A two-way exchange

Volunteers in Australia contribute more than 700 million hours of community service annually. I find this data interesting as it signifies that volunteering is more than just an act of service provided free of charge to intended recipients. Indeed, this figure indicates that the process holds a great deal of value to a great number of people. Like many others I have also volunteered in various capacities, however I have never really given much thought to exactly what type of values do in fact underpin the process of volunteering.

Almost two years ago I was introduced to A Place to Belong where I came in contact with a number of community based activities which were all operationally dependent upon volunteers. These activities ranged from young radicals helping people gain access to healthy food, individuals helping others by sharing their lived experience and skills, students developing action research projects and academics and professionals reengaging with their practice roots.

At this time I was introduced to a man a few years younger than myself who was (and still is) in the process of transitioning, from involuntary detention in a psychiatric inpatient setting, back into a community setting. We catch up regularly to share some food and talk about where our lives have taken us, what we are doing now, and what our hopes are for the future. As we get to know each other I have noticed that the similarities and differences in our values reflect our life journeys and are shaped by the opportunities and obstacles we have experienced along the way. From my perspective the two most important aspects of this volunteering experience have been to identify the type of community I want to be a part of and actively work towards this and also to appreciate the rights of others to express their views and values. Basically I would describe this interaction as a two-way exchange in community values which, I believe is an experience unique to volunteering.

 

Students create a ‘buzz’ around the network

Meet Claire, one of six students on placement with A Place to Belong. It’s a win-win situation as the students bring a fresh set of eyes to the work and encourage the agency to continue to look at its values and ethos. Their life experience, giftedness and enthusiasm create a ‘buzz’ around the network. This practice contributes to extending the network’s influence without growing larger.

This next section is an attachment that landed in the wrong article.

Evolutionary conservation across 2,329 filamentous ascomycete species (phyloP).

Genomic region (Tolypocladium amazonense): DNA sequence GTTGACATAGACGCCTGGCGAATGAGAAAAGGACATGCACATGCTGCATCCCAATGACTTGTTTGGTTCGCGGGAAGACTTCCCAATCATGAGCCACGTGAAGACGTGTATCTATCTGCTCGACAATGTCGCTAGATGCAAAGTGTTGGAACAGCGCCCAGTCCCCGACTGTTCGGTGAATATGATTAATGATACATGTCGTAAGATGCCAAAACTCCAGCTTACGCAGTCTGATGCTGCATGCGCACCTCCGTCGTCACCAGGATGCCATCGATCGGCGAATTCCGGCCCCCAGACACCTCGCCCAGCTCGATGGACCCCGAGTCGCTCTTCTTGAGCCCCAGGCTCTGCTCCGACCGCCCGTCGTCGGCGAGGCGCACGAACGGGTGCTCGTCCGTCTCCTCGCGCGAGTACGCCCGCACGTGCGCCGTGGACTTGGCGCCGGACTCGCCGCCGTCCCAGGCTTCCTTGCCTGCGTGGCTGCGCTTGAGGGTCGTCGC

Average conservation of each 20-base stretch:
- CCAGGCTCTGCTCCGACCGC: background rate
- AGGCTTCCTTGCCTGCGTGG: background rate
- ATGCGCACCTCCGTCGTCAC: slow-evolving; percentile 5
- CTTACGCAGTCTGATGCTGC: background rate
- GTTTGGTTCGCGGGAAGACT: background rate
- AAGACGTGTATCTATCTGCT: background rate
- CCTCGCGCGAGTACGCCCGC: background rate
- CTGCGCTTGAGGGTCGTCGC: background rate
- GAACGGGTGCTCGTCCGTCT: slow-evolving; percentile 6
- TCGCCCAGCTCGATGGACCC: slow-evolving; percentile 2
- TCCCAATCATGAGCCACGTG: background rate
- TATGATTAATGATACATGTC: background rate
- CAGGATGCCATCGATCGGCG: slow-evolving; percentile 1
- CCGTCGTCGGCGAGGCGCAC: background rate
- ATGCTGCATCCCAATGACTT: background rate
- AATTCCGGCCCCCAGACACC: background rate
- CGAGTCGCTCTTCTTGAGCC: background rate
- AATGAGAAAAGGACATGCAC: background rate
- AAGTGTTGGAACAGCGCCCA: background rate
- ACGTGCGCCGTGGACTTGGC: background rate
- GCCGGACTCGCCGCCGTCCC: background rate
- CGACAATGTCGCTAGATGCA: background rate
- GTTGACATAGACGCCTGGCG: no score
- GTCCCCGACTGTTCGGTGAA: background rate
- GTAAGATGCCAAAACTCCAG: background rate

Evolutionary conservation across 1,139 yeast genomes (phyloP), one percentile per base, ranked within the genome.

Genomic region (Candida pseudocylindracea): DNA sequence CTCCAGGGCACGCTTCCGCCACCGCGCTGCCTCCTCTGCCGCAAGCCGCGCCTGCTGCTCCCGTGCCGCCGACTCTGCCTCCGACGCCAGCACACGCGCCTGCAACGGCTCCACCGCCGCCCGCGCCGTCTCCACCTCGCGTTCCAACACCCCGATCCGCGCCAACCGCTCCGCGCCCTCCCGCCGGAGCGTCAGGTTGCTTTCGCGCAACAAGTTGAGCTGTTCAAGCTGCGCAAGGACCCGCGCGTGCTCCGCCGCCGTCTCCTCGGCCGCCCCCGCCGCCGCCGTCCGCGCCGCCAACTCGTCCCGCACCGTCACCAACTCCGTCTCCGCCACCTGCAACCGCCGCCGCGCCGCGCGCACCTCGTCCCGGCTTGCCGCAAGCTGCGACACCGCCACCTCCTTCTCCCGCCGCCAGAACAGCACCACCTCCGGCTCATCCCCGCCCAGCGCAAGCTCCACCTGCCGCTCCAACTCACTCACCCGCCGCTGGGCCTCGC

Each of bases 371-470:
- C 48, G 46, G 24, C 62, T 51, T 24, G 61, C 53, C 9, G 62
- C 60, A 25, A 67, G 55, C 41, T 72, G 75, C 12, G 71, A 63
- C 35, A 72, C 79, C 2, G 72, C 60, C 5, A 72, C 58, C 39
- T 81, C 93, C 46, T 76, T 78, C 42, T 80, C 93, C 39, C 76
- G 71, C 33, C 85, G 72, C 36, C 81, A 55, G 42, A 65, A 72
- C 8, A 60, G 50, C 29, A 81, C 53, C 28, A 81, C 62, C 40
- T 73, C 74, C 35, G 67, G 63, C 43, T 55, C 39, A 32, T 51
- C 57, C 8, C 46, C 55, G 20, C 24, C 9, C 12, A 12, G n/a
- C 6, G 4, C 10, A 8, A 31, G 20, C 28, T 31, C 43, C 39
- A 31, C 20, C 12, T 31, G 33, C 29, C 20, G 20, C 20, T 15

Orientation to Mental Health Pastoral Care

75 people attended the Orientation to Mental Health Pastoral Care Training Day for chaplains and pastoral care workers. This day continues to be a bridge- builder for cross-church relations in mental health. One of the people A Place to Belong has done inclusion work with shared her story at this day.

A Place to Belong

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Building communities in mental healthA Place to Belong is a small organisation working to build inclusion for people who experience mental health challenges.

We do this by encouraging and developing the capacity of the community to welcome and include others.

Our vision is to facilitate inclusive community through building networks of contact and friendship, so that people who have been marginalised can experience inclusion, acceptance, friendship and respect.

We are constantly searching for community-minded people who want to be committed to including others in their lives. We aim to inspire and enable these threads of connection, camaraderie and friendship.

If you would like to explore the possibility of offering friendship to others who are excluded and are struggling to find their place to belong, contact us.

If you have any insights to share about how belonging and inclusion can be developed or facilitated for people please share these with us, contact us.

The most precious resource we have for coping with life in an unstable, discontinuous and revolutionary world is not information but each other. (Hugh Mackay)